In light of Mother’s Day on May 14th, marketing agency Mindshare (Thailand) released a study on mothers in Thailand and their everyday consumption habits, both offline and online. The survey focused solely on mothers who reside outside of Bangkok in second tier cities in hopes to help marketers better understand what mothers require for everyday products such as groceries and FMCG goods.

The women surveyed reside in Naan, Choomporn and Buriram provinces in Thailand and come from low income households, earning approximately $300 – $1,400 per month. 65% of Thailand’s population resides in second tier cities, making them a large potential target group for marketers and brands.

The qualitative research looked at three groups:

  1. Mothers with infants from 0-3 years old
  2. Mothers with children from 3-6 years old
  3. Mothers with children 6-12 years old

And these were the results:

A rise of internet savvy mothers

  • Modern mothers are receptive to the internet and are willing to browse different websites to get advice on child rearing
  • Modern mothers often browse on Facebook and engage in online discussions about child rearing
  • Modern mothers are turning to ecommerce in second tier cities
  • Money and finances are at the heart of their purchasing decisions. Mothers in second tier cities often sacrifice their own needs to spend more on their children and treasure moments such as celebratory dinners outside the home
  • To access the internet, most mothers activate Wifi hotspot from their mobile phones, as this makes it easier to monitor internet usage and budget finances

The role of technology in everyday life

  • The internet is a new mother’s best friend, especially during the adjustment period where her life and schedule are changing. Brands can target mothers through Facebook groups, especially as there is a vast network of Thai mothers that are often exchanging tips and looking for a support system online.

Although they are open to purchasing online, mothers still believe in the importance of touching products before buying. For young mothers, reading the product label, smelling and even tasting products is not uncommon.

Communities play a key role in decision making

  • Mothers in second tier cities often look to other mothers in their community, not celebrities, as they are more relatable. This is another interesting marketing tactic for brands because targeting community mothers requires a lighter marketing budget than celebrity endorsements.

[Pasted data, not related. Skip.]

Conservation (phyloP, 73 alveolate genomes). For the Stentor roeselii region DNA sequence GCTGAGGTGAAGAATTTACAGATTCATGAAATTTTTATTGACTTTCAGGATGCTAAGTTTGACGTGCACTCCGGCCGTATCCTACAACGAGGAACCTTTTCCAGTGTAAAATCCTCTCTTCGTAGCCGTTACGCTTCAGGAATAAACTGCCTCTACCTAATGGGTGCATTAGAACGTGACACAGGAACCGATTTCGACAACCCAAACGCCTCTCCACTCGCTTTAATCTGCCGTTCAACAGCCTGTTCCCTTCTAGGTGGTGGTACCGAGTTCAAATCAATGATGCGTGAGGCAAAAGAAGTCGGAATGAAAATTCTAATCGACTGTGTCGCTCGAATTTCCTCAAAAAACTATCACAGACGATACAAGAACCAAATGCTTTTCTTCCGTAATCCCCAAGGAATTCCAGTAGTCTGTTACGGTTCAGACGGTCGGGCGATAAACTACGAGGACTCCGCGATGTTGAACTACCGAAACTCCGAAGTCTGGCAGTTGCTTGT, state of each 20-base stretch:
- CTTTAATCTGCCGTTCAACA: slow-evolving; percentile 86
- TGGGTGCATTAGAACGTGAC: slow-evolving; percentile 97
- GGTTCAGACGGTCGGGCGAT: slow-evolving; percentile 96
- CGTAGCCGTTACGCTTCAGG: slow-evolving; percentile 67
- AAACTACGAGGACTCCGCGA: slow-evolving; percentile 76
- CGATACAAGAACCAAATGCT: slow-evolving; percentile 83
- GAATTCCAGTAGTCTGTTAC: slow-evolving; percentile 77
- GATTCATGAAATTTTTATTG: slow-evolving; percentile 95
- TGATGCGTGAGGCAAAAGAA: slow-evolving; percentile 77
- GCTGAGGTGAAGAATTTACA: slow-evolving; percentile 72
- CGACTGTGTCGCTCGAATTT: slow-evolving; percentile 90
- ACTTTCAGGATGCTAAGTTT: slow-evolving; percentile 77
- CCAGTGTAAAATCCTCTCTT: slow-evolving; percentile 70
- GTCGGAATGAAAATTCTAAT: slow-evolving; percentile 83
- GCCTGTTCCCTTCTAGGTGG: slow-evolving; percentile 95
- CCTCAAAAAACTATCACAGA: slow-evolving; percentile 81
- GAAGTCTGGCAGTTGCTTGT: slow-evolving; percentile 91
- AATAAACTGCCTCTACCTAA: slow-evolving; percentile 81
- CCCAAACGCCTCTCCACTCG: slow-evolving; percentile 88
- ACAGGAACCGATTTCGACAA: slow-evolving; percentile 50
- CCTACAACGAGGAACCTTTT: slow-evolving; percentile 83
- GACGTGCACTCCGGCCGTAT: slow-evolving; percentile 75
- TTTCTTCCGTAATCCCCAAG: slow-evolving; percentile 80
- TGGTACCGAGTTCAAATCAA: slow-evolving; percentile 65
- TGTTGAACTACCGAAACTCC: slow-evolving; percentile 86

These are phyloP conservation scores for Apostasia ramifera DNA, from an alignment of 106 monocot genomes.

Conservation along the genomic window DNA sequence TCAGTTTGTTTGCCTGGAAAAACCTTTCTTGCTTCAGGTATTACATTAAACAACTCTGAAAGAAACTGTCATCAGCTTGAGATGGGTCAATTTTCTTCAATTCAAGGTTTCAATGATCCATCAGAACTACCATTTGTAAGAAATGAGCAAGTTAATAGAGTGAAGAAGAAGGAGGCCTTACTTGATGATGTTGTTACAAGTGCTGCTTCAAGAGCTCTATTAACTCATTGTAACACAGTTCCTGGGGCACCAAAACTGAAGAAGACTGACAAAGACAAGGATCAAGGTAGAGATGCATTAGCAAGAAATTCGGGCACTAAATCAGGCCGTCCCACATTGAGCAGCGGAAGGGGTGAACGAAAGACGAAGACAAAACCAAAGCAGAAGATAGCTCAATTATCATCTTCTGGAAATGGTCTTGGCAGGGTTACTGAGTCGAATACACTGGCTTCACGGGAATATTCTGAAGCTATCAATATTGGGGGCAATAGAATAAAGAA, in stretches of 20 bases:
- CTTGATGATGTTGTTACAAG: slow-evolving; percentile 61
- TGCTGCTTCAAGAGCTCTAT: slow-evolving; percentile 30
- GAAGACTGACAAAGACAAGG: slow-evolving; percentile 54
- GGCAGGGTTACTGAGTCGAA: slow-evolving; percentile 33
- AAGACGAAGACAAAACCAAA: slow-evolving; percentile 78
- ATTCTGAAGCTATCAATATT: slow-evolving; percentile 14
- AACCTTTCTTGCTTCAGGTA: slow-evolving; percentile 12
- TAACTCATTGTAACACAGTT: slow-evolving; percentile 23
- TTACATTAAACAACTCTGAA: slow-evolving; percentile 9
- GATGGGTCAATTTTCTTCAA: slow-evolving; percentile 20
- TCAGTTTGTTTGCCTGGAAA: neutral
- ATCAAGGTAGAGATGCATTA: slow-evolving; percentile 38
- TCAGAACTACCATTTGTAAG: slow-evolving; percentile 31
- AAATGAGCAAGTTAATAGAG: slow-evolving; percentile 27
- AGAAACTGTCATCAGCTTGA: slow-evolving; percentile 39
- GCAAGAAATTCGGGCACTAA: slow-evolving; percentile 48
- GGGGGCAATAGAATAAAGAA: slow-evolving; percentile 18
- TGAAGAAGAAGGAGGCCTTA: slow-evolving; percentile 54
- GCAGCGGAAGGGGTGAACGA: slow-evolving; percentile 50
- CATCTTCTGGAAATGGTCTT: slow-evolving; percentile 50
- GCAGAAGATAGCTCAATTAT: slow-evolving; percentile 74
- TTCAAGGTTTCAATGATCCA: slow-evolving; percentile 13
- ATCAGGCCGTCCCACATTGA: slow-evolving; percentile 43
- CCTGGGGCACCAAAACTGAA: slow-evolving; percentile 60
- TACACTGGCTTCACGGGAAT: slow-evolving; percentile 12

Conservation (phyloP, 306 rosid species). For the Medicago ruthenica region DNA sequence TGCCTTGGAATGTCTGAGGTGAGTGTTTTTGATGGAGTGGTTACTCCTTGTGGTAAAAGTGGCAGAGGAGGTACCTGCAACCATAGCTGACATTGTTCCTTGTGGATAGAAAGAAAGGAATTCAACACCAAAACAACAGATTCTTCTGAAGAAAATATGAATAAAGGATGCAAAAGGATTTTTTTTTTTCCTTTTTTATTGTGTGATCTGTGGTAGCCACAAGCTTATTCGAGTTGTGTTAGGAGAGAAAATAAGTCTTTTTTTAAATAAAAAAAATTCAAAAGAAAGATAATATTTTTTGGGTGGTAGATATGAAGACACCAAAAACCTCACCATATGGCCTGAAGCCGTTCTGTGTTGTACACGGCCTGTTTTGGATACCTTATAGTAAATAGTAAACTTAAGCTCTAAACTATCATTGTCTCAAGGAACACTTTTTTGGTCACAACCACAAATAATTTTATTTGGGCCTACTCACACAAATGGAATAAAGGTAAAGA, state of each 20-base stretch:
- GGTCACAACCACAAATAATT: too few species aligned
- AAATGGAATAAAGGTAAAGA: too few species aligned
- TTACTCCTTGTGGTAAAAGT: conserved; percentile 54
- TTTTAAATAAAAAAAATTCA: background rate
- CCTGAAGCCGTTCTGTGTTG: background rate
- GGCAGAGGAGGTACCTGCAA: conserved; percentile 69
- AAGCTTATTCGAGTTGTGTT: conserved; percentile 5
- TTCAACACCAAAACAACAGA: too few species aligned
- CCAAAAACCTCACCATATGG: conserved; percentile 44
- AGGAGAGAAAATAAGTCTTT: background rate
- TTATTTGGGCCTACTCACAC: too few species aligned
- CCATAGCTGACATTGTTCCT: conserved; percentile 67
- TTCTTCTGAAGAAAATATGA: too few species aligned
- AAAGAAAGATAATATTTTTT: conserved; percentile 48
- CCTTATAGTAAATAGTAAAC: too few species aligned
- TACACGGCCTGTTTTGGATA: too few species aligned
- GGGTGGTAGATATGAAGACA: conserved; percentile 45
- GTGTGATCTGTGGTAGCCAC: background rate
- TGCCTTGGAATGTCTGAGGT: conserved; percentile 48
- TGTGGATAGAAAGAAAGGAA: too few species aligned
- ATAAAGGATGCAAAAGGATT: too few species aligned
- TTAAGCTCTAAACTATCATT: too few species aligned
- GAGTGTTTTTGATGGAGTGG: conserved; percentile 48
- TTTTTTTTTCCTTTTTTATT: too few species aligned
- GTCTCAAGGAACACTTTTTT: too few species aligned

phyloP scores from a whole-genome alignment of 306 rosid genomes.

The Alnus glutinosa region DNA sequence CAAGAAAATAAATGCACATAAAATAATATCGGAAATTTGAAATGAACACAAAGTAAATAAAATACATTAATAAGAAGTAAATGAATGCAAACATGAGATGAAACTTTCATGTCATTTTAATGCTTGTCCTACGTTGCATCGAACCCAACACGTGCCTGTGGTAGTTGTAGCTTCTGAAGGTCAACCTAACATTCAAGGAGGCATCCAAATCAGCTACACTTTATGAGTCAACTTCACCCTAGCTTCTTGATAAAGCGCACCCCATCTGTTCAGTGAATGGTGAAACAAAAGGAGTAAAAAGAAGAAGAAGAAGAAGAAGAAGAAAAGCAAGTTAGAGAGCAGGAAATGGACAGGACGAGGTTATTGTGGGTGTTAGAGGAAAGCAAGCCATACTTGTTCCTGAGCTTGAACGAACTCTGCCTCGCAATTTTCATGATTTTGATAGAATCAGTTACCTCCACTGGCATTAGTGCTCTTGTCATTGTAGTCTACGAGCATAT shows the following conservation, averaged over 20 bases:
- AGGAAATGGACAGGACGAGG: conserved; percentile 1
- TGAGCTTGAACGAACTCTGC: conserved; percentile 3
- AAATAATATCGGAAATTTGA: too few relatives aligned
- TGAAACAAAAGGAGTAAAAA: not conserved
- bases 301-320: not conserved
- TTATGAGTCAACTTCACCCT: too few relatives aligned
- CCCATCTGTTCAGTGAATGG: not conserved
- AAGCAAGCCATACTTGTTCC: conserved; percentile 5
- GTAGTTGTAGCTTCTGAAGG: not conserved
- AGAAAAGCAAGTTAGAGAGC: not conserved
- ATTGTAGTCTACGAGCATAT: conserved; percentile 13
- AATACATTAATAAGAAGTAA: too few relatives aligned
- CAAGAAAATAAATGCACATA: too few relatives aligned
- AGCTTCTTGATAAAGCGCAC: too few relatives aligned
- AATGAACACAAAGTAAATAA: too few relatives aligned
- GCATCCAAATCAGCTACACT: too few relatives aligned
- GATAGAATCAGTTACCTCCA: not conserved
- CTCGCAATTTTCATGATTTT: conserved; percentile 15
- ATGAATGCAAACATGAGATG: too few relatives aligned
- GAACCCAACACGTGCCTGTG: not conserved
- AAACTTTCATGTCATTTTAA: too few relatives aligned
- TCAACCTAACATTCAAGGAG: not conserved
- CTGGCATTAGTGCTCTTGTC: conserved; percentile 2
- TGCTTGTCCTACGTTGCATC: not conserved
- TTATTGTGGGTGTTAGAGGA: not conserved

• Brand loyalty can be achieved through seeing other mothers in the community use a particular product. This is especially true for mothers with young infants.

Brands use a steady flow of insightful, interactive content to strengthen the mother’s connection with the brand and build brand loyalty and trust.

A good example is Nestlé, that often publish family centric content on its multiple Facebook pages to connect with its primary consumer – mothers.

Source: Nestlé Baby Thailand Facebook page

Source: Nestlé Baby Thailand Facebook page

Discounts and promotions incentivize spending

  • Most mothers would choose quality over price for their children
  • Flyers, discount advertising and promotions are important in the decision process.

Ecommerce in second tier cities is still in its infancy, but its adoption is showing promise. Mothers often go online to find products that aren’t available in their province, or for when they want to ‘show off’ by having their child use something that other community mothers do not have.

Although ecommerce is not yet widely popular among mothers in second tier cities across Thailand, it is slowly becoming a part of everyday life. Thai mothers are reliant on social media channels such as Facebook and LINE to find products unavailable in their towns, and online shopping seems to be the next natural step.

Find more insights published on MarketingOops. Read the original version in Thai here.

 

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